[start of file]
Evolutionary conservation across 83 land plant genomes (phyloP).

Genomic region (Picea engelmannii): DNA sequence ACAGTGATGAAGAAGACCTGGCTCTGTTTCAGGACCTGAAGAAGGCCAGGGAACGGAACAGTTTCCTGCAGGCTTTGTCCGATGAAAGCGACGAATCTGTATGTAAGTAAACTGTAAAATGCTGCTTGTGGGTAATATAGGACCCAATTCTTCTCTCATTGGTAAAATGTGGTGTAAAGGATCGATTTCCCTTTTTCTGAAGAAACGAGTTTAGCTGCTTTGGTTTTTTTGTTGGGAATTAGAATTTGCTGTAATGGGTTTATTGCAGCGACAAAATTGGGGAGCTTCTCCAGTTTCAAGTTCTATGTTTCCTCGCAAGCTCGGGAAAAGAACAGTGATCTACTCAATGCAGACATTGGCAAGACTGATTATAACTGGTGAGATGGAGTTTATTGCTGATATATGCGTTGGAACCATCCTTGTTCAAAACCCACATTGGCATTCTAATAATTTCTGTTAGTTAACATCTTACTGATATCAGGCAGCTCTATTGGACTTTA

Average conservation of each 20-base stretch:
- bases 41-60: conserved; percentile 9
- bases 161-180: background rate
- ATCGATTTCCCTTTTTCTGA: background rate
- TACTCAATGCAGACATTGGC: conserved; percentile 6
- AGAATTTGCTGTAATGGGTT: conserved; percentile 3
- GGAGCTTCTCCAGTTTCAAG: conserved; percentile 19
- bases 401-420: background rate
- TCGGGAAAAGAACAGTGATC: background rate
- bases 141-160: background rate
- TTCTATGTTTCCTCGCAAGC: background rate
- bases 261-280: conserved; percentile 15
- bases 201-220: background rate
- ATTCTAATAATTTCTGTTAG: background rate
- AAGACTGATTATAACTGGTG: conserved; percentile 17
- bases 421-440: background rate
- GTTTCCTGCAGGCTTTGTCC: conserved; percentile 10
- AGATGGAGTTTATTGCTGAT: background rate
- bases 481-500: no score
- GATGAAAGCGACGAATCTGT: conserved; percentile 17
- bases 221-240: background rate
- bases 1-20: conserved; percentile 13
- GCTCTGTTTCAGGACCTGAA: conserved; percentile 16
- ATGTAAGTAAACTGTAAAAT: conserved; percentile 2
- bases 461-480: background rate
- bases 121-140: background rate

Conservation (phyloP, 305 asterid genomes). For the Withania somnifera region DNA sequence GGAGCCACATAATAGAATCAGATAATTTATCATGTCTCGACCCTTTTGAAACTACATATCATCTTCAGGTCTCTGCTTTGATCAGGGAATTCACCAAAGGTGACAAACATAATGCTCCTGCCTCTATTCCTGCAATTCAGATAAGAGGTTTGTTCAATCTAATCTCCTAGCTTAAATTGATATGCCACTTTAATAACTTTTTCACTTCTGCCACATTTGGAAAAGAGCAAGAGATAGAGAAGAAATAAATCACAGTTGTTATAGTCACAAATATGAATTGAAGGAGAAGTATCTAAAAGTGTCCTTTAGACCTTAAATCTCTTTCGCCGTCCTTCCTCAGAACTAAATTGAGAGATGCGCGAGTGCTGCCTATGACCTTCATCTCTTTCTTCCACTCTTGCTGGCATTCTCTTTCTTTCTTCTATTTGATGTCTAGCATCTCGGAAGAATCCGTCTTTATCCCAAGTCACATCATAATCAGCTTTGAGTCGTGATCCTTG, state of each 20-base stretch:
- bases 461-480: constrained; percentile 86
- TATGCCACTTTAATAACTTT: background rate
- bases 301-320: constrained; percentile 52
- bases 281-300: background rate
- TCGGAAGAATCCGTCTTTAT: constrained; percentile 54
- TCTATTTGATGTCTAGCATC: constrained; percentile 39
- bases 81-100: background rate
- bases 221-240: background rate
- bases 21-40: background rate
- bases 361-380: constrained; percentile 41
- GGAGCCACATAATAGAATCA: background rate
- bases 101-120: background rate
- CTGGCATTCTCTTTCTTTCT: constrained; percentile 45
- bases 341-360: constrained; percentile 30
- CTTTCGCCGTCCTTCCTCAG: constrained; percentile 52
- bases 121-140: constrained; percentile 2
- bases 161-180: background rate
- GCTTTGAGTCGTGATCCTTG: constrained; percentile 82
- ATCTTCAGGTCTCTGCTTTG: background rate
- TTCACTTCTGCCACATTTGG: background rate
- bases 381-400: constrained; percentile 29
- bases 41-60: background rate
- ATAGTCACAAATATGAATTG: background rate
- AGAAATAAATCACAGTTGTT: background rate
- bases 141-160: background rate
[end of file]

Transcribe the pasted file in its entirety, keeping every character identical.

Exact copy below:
Evolutionary conservation across 83 land plant genomes (phyloP).

Genomic region (Picea engelmannii): DNA sequence ACAGTGATGAAGAAGACCTGGCTCTGTTTCAGGACCTGAAGAAGGCCAGGGAACGGAACAGTTTCCTGCAGGCTTTGTCCGATGAAAGCGACGAATCTGTATGTAAGTAAACTGTAAAATGCTGCTTGTGGGTAATATAGGACCCAATTCTTCTCTCATTGGTAAAATGTGGTGTAAAGGATCGATTTCCCTTTTTCTGAAGAAACGAGTTTAGCTGCTTTGGTTTTTTTGTTGGGAATTAGAATTTGCTGTAATGGGTTTATTGCAGCGACAAAATTGGGGAGCTTCTCCAGTTTCAAGTTCTATGTTTCCTCGCAAGCTCGGGAAAAGAACAGTGATCTACTCAATGCAGACATTGGCAAGACTGATTATAACTGGTGAGATGGAGTTTATTGCTGATATATGCGTTGGAACCATCCTTGTTCAAAACCCACATTGGCATTCTAATAATTTCTGTTAGTTAACATCTTACTGATATCAGGCAGCTCTATTGGACTTTA

Average conservation of each 20-base stretch:
- bases 41-60: conserved; percentile 9
- bases 161-180: background rate
- ATCGATTTCCCTTTTTCTGA: background rate
- TACTCAATGCAGACATTGGC: conserved; percentile 6
- AGAATTTGCTGTAATGGGTT: conserved; percentile 3
- GGAGCTTCTCCAGTTTCAAG: conserved; percentile 19
- bases 401-420: background rate
- TCGGGAAAAGAACAGTGATC: background rate
- bases 141-160: background rate
- TTCTATGTTTCCTCGCAAGC: background rate
- bases 261-280: conserved; percentile 15
- bases 201-220: background rate
- ATTCTAATAATTTCTGTTAG: background rate
- AAGACTGATTATAACTGGTG: conserved; percentile 17
- bases 421-440: background rate
- GTTTCCTGCAGGCTTTGTCC: conserved; percentile 10
- AGATGGAGTTTATTGCTGAT: background rate
- bases 481-500: no score
- GATGAAAGCGACGAATCTGT: conserved; percentile 17
- bases 221-240: background rate
- bases 1-20: conserved; percentile 13
- GCTCTGTTTCAGGACCTGAA: conserved; percentile 16
- ATGTAAGTAAACTGTAAAAT: conserved; percentile 2
- bases 461-480: background rate
- bases 121-140: background rate

Conservation (phyloP, 305 asterid genomes). For the Withania somnifera region DNA sequence GGAGCCACATAATAGAATCAGATAATTTATCATGTCTCGACCCTTTTGAAACTACATATCATCTTCAGGTCTCTGCTTTGATCAGGGAATTCACCAAAGGTGACAAACATAATGCTCCTGCCTCTATTCCTGCAATTCAGATAAGAGGTTTGTTCAATCTAATCTCCTAGCTTAAATTGATATGCCACTTTAATAACTTTTTCACTTCTGCCACATTTGGAAAAGAGCAAGAGATAGAGAAGAAATAAATCACAGTTGTTATAGTCACAAATATGAATTGAAGGAGAAGTATCTAAAAGTGTCCTTTAGACCTTAAATCTCTTTCGCCGTCCTTCCTCAGAACTAAATTGAGAGATGCGCGAGTGCTGCCTATGACCTTCATCTCTTTCTTCCACTCTTGCTGGCATTCTCTTTCTTTCTTCTATTTGATGTCTAGCATCTCGGAAGAATCCGTCTTTATCCCAAGTCACATCATAATCAGCTTTGAGTCGTGATCCTTG, state of each 20-base stretch:
- bases 461-480: constrained; percentile 86
- TATGCCACTTTAATAACTTT: background rate
- bases 301-320: constrained; percentile 52
- bases 281-300: background rate
- TCGGAAGAATCCGTCTTTAT: constrained; percentile 54
- TCTATTTGATGTCTAGCATC: constrained; percentile 39
- bases 81-100: background rate
- bases 221-240: background rate
- bases 21-40: background rate
- bases 361-380: constrained; percentile 41
- GGAGCCACATAATAGAATCA: background rate
- bases 101-120: background rate
- CTGGCATTCTCTTTCTTTCT: constrained; percentile 45
- bases 341-360: constrained; percentile 30
- CTTTCGCCGTCCTTCCTCAG: constrained; percentile 52
- bases 121-140: constrained; percentile 2
- bases 161-180: background rate
- GCTTTGAGTCGTGATCCTTG: constrained; percentile 82
- ATCTTCAGGTCTCTGCTTTG: background rate
- TTCACTTCTGCCACATTTGG: background rate
- bases 381-400: constrained; percentile 29
- bases 41-60: background rate
- ATAGTCACAAATATGAATTG: background rate
- AGAAATAAATCACAGTTGTT: background rate
- bases 141-160: background rate